On Pittsburgh


The Google Maps lady said, “Welcome to West Virginia,” and the world grew foggy. I had to tell myself that I was no longer in my past.

That I was no longer with him.

My breath returned.

I hit the gas and kept going.



I drove past the outlet mall in Washington, PA. Every time that I went to that outlet mall during my marriage felt like an escape.

An outlet mall is, and always has been, my personal incarnation of hell.



I met a friend from my MFA for a drink before my reading. She said, “You don’t even look the same.” She said, “How did I not know? Should I have known?”

I answered that no one could have known.



My reading was attended by a friend from OU and her mother, my friend from my MFA, a former student, a former professor, and a few strangers.

One of the strangers was a kind and earnest looking man wearing a t-shirt that read, “UNPAID PROTESTER.”

I wanted to ask what he was protesting.



During the Q & A, my former professor asked how I feel about West Virginia. I answered honestly. I told my story of disassociating earlier in the day when I entered the state. I said that I love the people in West Virginia, but that it was a site of great pain for me, and it is hard for me to forget that.

West Virginia is a ghost in my bones in the same way that he is.



The next day, I did a full day workshop on writing about trauma. At the end of it, an older woman hugged me. She looked in my eyes and said, “You brought more out of me than I expected.”

A younger man stayed to chat, and we exchanged email addresses. He later sent me some reading suggestions.



That evening, I sat at a restaurant with a different man. I glanced at my phone, saw the email with reading suggestions, mentioned to the man that I was dining with that I appreciated the email from the other man. The man I was with said, “Was there interest between you?”

“What do you mean?” I asked. “Are you wondering if I was interested in him?”

“No,” he said. “Was there interest between you?”

“On my part or his part?” I asked.

Between you,” he said.

“I don’t understand what you’re asking,” I said.

I finally gave in. I said no.

He asked me where I thought that I might move for a job, asked if I was committed to being at a certain university. I said no.

He said, “Where would be the top five places that you want to live?” I said that I didn’t know.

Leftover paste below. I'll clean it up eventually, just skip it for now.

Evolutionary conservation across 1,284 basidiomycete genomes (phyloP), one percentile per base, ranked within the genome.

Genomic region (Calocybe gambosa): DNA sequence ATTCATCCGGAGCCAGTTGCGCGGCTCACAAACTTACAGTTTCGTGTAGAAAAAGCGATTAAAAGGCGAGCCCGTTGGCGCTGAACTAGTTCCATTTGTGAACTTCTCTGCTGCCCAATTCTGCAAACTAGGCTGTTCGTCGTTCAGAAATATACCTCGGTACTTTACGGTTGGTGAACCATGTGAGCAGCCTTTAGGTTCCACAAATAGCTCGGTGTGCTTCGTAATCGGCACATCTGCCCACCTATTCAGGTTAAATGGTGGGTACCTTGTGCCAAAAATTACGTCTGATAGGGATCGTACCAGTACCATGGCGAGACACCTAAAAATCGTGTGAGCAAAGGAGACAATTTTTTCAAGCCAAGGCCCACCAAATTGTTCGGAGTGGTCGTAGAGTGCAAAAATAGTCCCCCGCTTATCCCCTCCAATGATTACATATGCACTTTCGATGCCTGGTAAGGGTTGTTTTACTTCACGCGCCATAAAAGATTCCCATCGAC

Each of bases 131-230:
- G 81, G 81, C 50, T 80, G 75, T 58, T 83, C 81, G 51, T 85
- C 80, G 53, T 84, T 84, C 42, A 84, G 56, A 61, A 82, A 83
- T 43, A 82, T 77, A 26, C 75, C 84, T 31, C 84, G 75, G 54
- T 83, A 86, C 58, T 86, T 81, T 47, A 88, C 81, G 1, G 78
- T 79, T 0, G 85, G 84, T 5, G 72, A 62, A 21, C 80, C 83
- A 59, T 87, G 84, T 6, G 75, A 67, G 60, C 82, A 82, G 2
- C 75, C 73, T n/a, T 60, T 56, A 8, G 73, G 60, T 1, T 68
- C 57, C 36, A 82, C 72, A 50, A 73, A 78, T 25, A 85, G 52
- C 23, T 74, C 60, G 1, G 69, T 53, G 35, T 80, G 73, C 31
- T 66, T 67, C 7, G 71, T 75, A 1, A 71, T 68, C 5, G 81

He said, “But where?” I said that I’ve learned I can be happy almost anywhere.

He said, “But where do you want to end up?”

I finally gave in. I said New Mexico, Vermont, or somewhere sunny. I said that I would stay in Athens if I could afford it and could find a partner. I said that I am happy, but I don’t want to be alone forever.

He looked away.



We ate dinner, had drinks, then went for a long walk. I told him my irrational fear of being raped by a Lyft driver. I ordered a Lyft to take me back to my hotel. The Lyft driver was a current OU student. We bonded, had a lively conversation. I told him to take my class in the fall.

When I got back to my hotel, I saw that, while we had been driving, the man I had dinner with had texted me, “I am behind you.”



We had dinner in the same neighborhood where one of Caleb’s groomsman from our wedding had lived, where we had slept on the futon in the groomsman’s guest room, and that guest room was cold. My Lyft driver drove me past the exact house. I remember curling up tightly next to Caleb’s body for warmth.



Before this past weekend, the last time that I was in Pittsburgh was with Caleb. The night before, he had almost killed me. My face was swollen from tears. I had slept for only a couple of hours. I woke up and drove a WVU van full of students to the Andy Warhol museum. Caleb drove another van. The students lightened my mood, my fatigue, my trauma. I felt that what I was doing was important. I resolved to stay with Caleb.

Students or not, I left him a little over a month later.

He was going to kill me.

I chose to live.



On my way home, I talked on the phone with my good friend, Keema, in Montana. She said, “No matter what is happening between that man and you–whether it’s friendship or something more–he is helping you rewrite those memories, and that is something to be grateful for.”

I left Pittsburgh happy. Pittsburgh is no longer Caleb’s. I made that city my own.

And as I drove through the Ohio hills, the green trees loomed on either side of the highway. I was stunned by how much the countryside felt like Montana or Idaho. I played a game with myself. I pretended that there was a river on the other side of the trees. I pretended that I was home.

Soon enough, I realized that I actually was home.